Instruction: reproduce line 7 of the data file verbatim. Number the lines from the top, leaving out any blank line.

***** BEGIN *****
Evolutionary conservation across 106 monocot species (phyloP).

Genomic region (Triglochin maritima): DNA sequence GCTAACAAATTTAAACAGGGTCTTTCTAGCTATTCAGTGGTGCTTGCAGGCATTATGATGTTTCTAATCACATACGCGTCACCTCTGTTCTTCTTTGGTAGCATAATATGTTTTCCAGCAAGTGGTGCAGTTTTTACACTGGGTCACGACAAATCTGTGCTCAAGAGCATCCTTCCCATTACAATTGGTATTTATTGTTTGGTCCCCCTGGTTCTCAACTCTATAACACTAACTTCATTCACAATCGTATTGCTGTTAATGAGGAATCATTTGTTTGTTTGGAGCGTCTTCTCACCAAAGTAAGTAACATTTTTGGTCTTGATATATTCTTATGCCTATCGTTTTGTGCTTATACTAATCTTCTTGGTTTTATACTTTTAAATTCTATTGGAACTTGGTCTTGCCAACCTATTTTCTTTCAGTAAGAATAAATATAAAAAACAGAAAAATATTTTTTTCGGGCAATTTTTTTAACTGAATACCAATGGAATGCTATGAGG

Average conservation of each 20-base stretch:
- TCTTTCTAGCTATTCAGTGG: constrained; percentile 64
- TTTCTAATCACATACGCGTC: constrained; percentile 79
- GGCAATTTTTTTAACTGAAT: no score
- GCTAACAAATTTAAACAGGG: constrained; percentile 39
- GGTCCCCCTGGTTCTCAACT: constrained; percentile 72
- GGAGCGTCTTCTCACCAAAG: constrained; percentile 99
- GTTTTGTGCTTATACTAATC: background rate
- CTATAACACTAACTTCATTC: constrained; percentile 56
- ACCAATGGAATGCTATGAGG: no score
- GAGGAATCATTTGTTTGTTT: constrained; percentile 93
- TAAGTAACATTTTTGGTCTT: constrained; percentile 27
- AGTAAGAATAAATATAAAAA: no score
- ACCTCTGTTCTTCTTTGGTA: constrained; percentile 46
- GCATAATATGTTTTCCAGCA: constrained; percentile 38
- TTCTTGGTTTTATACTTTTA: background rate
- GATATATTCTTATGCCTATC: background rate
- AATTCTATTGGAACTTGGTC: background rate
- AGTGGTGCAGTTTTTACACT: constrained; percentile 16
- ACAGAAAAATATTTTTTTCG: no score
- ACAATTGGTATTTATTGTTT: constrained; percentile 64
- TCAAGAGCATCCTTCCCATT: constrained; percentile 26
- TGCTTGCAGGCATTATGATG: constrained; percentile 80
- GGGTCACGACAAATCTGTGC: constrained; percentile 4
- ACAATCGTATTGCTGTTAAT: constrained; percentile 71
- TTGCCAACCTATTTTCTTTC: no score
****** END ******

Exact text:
- GCTAACAAATTTAAACAGGG: constrained; percentile 39